She kicked her heel against the grey's flank, but Lucas kept a tight grip on the reins and the animal merely sidled.
'You will learn I don't take orders from anyone,' he growled.
'Release my horse. You cannot keep me here.'
'I think you will find I can do whatever I want.'
Alarm flashed across her face, but it was quickly masked. She said haughtily, 'Release the reins. I will not ask you again.'
He bared his teeth, his next words a deliberate, taunting challenge. 'Perhaps you should try begging me.'
Those grey eyes positively flamed now and she raised her riding crop. She brought her arm swinging down, but he was ready for her. He reached up with his free hand and caught her wrist. The horse, unsettled, reared and plunged, unseating the rider. Instantly Lucas released the reins and caught the lady as she fell.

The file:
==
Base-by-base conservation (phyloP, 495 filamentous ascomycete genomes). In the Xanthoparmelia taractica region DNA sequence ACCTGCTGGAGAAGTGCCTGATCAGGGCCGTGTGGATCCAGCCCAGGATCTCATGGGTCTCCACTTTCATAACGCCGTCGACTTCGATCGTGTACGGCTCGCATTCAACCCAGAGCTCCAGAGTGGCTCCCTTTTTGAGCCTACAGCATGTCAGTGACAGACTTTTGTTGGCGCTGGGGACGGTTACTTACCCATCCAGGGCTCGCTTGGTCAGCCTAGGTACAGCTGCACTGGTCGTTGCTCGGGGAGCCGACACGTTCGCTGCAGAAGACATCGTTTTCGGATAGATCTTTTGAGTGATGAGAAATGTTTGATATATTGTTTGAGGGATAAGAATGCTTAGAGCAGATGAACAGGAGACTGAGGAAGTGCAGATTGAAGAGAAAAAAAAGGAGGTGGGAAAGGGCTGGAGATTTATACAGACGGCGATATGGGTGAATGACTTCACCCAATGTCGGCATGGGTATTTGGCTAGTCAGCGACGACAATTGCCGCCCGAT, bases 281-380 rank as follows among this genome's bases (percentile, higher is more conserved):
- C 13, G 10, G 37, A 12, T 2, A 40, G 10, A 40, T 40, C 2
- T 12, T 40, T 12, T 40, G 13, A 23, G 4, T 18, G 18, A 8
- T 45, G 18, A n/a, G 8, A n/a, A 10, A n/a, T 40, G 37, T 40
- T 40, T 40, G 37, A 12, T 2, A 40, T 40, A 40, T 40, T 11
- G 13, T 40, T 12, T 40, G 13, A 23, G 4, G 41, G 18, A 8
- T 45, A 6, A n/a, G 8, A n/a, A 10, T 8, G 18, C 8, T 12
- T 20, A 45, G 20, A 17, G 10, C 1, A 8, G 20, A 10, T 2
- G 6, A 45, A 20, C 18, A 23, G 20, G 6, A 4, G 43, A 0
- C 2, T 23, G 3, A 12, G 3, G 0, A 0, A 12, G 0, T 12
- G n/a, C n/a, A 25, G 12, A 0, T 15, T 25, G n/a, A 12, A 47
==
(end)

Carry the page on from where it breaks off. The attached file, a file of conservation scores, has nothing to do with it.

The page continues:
He had braced himself for her weight and was surprised at how light she was in his arms. Her face was only inches from his own and he could see the tiny flecks of green in her eyes. For a few moments she was still, shocked, then she began to struggle, pushing against him.
'Let me go, you brute.'
'Brute, is it?' With a laugh he put her down, but kept hold of her arms, for although she no longer had her riding crop she tried to beat him with her fists. His hands slid to her wrists and he forced them behind her, pinning her to him. 'Now, madam, do you still call me a brute?'
He could feel her pressing against him as her breast heaved with indignation. The top of her head only came up to his chin. She was so delicate he thought he might crush her with one hand. She threw back her head and glared at him with an angry, fearless gaze.